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I have seen in many forums and technical sites the expression "Code of our project is spaghetti"

What is the meaning of this expression?

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closed as off topic by JoseK, Simone Carletti, Yan Sklyarenko, Sean Owen, Graviton Oct 14 '11 at 8:57

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Just realised that there are other terms too like Lasagna code etc... –  ckv May 3 '10 at 6:55
It means that the code probably looks something like this! –  Daniel Vassallo May 3 '10 at 7:05
Lol..... great pic to sum up the expression –  ckv May 3 '10 at 7:08
It's like two characters from a spaghetti western: bad and ugly –  Omri Barel Oct 13 '11 at 11:05

5 Answers 5

up vote 29 down vote accepted

Large monolithic programs are like a plate of spaghetti; pull it here and something moves on the other side.

This is the earliest reference I know of the spaghetti code simile. It's from Program Style, Design, Efficiency, Debugging, and Testing (1974) by Dennie Van Tassel.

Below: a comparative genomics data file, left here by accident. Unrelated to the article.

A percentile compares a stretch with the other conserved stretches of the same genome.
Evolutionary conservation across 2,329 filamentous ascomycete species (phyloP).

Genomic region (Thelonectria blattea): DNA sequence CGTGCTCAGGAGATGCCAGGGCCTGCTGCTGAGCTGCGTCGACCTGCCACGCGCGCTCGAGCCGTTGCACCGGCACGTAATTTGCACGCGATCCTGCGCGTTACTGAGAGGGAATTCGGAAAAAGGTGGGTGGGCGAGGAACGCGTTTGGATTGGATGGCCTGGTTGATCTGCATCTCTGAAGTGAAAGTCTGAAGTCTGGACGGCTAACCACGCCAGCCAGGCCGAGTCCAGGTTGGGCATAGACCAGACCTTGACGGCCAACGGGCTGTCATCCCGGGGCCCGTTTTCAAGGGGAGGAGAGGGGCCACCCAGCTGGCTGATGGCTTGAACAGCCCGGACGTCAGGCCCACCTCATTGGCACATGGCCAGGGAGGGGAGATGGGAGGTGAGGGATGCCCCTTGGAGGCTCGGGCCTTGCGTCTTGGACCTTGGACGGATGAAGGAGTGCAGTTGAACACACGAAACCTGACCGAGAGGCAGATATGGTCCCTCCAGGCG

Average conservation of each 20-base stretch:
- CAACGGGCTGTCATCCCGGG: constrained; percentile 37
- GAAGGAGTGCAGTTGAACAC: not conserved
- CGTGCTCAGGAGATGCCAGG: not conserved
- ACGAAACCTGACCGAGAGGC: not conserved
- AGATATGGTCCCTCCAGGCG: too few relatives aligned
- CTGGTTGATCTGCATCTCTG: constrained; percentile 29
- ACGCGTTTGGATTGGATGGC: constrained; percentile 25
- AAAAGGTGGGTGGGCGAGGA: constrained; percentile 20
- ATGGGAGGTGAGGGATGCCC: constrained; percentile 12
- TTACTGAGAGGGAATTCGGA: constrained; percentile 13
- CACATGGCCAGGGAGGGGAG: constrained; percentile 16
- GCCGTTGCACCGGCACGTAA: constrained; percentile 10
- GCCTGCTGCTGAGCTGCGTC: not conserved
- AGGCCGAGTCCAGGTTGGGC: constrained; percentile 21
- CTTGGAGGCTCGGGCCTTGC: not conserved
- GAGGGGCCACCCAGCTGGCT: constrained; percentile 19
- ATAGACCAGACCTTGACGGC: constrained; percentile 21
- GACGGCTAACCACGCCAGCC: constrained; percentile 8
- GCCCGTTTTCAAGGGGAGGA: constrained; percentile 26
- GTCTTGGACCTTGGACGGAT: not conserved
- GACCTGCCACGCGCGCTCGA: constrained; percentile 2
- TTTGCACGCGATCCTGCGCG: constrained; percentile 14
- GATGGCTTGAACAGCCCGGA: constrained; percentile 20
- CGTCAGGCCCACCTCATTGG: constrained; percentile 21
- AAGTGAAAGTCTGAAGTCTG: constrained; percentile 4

Spaghetti code refers to code that is so intricate and poorly organized that changing any part of it is likely to affect functionality other than that which you intended to change.

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huh, that's not what I've ever meant by spaghetti code... I always mean goto-s... –  Brian Postow May 4 '10 at 20:54
@Brian Postow: It's certainly easy to create spaghetti code when using goto poorly. But the original meaning is broader. –  Bill Karwin May 4 '10 at 21:13

"Spaghetti code" means that the flow/branching in your code is intertwined.

You can see spaghetti code anytime you can have trouble following the flow of your program. Some examples are with gotos, exceptions, threads, or other branching mechanisms available in your programming language.

An example with gotos:

//now entering spaghetti code...

//some code
goto label3;

//some code
goto label4;

//some code
goto label2;


//now leaving spaghetti code...

See Wikipedia for more examples on spaghetti code and for other pasta coding terms less commonly used :).

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I like the comments above //now entering and leaving spaghetti code. –  ckv May 3 '10 at 7:03

Simply that is is messed up and convoluted and intertwined and hard to trace an individual strand.

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